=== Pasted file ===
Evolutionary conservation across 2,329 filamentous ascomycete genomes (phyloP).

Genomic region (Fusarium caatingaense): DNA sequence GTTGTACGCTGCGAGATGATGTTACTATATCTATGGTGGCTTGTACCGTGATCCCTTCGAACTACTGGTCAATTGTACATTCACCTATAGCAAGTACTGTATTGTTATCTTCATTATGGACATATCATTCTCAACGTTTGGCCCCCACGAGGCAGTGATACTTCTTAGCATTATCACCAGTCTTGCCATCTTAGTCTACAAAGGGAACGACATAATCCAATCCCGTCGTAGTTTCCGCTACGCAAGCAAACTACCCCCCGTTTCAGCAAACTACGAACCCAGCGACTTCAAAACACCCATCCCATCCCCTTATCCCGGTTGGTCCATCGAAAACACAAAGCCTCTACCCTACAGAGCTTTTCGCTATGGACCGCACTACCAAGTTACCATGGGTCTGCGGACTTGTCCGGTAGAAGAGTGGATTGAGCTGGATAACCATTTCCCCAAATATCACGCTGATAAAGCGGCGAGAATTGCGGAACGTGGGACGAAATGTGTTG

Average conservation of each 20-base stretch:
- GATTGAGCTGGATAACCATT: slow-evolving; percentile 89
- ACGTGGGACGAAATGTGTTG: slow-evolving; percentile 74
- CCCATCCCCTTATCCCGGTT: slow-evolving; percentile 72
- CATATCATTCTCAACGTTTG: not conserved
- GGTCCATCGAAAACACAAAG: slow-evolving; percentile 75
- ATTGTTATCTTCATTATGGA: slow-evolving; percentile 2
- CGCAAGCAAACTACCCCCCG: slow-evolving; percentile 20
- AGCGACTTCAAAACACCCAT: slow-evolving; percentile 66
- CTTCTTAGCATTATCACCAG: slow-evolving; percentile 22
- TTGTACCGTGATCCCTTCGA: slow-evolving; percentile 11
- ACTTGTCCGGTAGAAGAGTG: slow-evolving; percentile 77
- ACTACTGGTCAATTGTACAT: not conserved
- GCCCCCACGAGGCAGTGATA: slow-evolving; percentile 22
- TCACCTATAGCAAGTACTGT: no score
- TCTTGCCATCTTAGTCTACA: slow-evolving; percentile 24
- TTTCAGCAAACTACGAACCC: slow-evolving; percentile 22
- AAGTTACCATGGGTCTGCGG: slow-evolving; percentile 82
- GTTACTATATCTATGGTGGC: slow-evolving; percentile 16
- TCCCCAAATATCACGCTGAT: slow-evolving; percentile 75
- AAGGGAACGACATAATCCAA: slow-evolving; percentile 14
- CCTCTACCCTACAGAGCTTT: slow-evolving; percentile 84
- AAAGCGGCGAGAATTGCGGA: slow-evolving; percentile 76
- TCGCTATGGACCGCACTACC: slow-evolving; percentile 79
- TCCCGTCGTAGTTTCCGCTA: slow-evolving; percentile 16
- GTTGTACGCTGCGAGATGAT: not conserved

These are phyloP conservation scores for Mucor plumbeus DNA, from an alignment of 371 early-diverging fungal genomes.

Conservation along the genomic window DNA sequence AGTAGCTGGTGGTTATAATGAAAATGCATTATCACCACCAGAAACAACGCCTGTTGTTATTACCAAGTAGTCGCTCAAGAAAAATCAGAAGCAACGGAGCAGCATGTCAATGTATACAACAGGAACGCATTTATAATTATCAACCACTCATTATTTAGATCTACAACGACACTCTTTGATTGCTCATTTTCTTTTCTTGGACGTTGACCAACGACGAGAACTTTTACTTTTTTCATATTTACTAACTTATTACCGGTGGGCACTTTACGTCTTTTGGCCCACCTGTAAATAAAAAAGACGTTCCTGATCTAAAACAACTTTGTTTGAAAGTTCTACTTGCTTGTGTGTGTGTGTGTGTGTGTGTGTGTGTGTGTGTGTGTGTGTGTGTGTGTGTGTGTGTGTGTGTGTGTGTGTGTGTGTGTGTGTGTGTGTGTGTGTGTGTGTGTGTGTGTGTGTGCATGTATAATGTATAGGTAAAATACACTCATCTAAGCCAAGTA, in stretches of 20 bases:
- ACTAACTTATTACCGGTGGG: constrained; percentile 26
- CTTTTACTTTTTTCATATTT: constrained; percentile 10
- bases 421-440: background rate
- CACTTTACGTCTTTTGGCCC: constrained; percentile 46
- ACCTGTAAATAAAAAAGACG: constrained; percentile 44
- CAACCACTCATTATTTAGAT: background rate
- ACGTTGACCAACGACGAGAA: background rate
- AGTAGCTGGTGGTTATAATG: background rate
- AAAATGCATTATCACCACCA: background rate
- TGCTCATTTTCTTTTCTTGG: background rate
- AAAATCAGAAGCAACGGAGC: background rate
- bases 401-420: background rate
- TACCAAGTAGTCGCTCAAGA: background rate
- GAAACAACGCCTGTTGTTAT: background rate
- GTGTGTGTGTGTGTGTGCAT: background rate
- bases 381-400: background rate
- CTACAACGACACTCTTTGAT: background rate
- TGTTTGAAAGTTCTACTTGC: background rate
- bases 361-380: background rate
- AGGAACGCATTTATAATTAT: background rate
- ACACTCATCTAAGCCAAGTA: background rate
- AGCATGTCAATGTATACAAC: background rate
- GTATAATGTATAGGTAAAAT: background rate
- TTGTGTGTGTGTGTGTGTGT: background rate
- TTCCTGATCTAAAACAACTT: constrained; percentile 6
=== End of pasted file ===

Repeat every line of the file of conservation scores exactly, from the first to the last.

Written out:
Evolutionary conservation across 2,329 filamentous ascomycete genomes (phyloP).

Genomic region (Fusarium caatingaense): DNA sequence GTTGTACGCTGCGAGATGATGTTACTATATCTATGGTGGCTTGTACCGTGATCCCTTCGAACTACTGGTCAATTGTACATTCACCTATAGCAAGTACTGTATTGTTATCTTCATTATGGACATATCATTCTCAACGTTTGGCCCCCACGAGGCAGTGATACTTCTTAGCATTATCACCAGTCTTGCCATCTTAGTCTACAAAGGGAACGACATAATCCAATCCCGTCGTAGTTTCCGCTACGCAAGCAAACTACCCCCCGTTTCAGCAAACTACGAACCCAGCGACTTCAAAACACCCATCCCATCCCCTTATCCCGGTTGGTCCATCGAAAACACAAAGCCTCTACCCTACAGAGCTTTTCGCTATGGACCGCACTACCAAGTTACCATGGGTCTGCGGACTTGTCCGGTAGAAGAGTGGATTGAGCTGGATAACCATTTCCCCAAATATCACGCTGATAAAGCGGCGAGAATTGCGGAACGTGGGACGAAATGTGTTG

Average conservation of each 20-base stretch:
- GATTGAGCTGGATAACCATT: slow-evolving; percentile 89
- ACGTGGGACGAAATGTGTTG: slow-evolving; percentile 74
- CCCATCCCCTTATCCCGGTT: slow-evolving; percentile 72
- CATATCATTCTCAACGTTTG: not conserved
- GGTCCATCGAAAACACAAAG: slow-evolving; percentile 75
- ATTGTTATCTTCATTATGGA: slow-evolving; percentile 2
- CGCAAGCAAACTACCCCCCG: slow-evolving; percentile 20
- AGCGACTTCAAAACACCCAT: slow-evolving; percentile 66
- CTTCTTAGCATTATCACCAG: slow-evolving; percentile 22
- TTGTACCGTGATCCCTTCGA: slow-evolving; percentile 11
- ACTTGTCCGGTAGAAGAGTG: slow-evolving; percentile 77
- ACTACTGGTCAATTGTACAT: not conserved
- GCCCCCACGAGGCAGTGATA: slow-evolving; percentile 22
- TCACCTATAGCAAGTACTGT: no score
- TCTTGCCATCTTAGTCTACA: slow-evolving; percentile 24
- TTTCAGCAAACTACGAACCC: slow-evolving; percentile 22
- AAGTTACCATGGGTCTGCGG: slow-evolving; percentile 82
- GTTACTATATCTATGGTGGC: slow-evolving; percentile 16
- TCCCCAAATATCACGCTGAT: slow-evolving; percentile 75
- AAGGGAACGACATAATCCAA: slow-evolving; percentile 14
- CCTCTACCCTACAGAGCTTT: slow-evolving; percentile 84
- AAAGCGGCGAGAATTGCGGA: slow-evolving; percentile 76
- TCGCTATGGACCGCACTACC: slow-evolving; percentile 79
- TCCCGTCGTAGTTTCCGCTA: slow-evolving; percentile 16
- GTTGTACGCTGCGAGATGAT: not conserved

These are phyloP conservation scores for Mucor plumbeus DNA, from an alignment of 371 early-diverging fungal genomes.

Conservation along the genomic window DNA sequence AGTAGCTGGTGGTTATAATGAAAATGCATTATCACCACCAGAAACAACGCCTGTTGTTATTACCAAGTAGTCGCTCAAGAAAAATCAGAAGCAACGGAGCAGCATGTCAATGTATACAACAGGAACGCATTTATAATTATCAACCACTCATTATTTAGATCTACAACGACACTCTTTGATTGCTCATTTTCTTTTCTTGGACGTTGACCAACGACGAGAACTTTTACTTTTTTCATATTTACTAACTTATTACCGGTGGGCACTTTACGTCTTTTGGCCCACCTGTAAATAAAAAAGACGTTCCTGATCTAAAACAACTTTGTTTGAAAGTTCTACTTGCTTGTGTGTGTGTGTGTGTGTGTGTGTGTGTGTGTGTGTGTGTGTGTGTGTGTGTGTGTGTGTGTGTGTGTGTGTGTGTGTGTGTGTGTGTGTGTGTGTGTGTGTGTGTGTGTGTGTGCATGTATAATGTATAGGTAAAATACACTCATCTAAGCCAAGTA, in stretches of 20 bases:
- ACTAACTTATTACCGGTGGG: constrained; percentile 26
- CTTTTACTTTTTTCATATTT: constrained; percentile 10
- bases 421-440: background rate
- CACTTTACGTCTTTTGGCCC: constrained; percentile 46
- ACCTGTAAATAAAAAAGACG: constrained; percentile 44
- CAACCACTCATTATTTAGAT: background rate
- ACGTTGACCAACGACGAGAA: background rate
- AGTAGCTGGTGGTTATAATG: background rate
- AAAATGCATTATCACCACCA: background rate
- TGCTCATTTTCTTTTCTTGG: background rate
- AAAATCAGAAGCAACGGAGC: background rate
- bases 401-420: background rate
- TACCAAGTAGTCGCTCAAGA: background rate
- GAAACAACGCCTGTTGTTAT: background rate
- GTGTGTGTGTGTGTGTGCAT: background rate
- bases 381-400: background rate
- CTACAACGACACTCTTTGAT: background rate
- TGTTTGAAAGTTCTACTTGC: background rate
- bases 361-380: background rate
- AGGAACGCATTTATAATTAT: background rate
- ACACTCATCTAAGCCAAGTA: background rate
- AGCATGTCAATGTATACAAC: background rate
- GTATAATGTATAGGTAAAAT: background rate
- TTGTGTGTGTGTGTGTGTGT: background rate
- TTCCTGATCTAAAACAACTT: constrained; percentile 6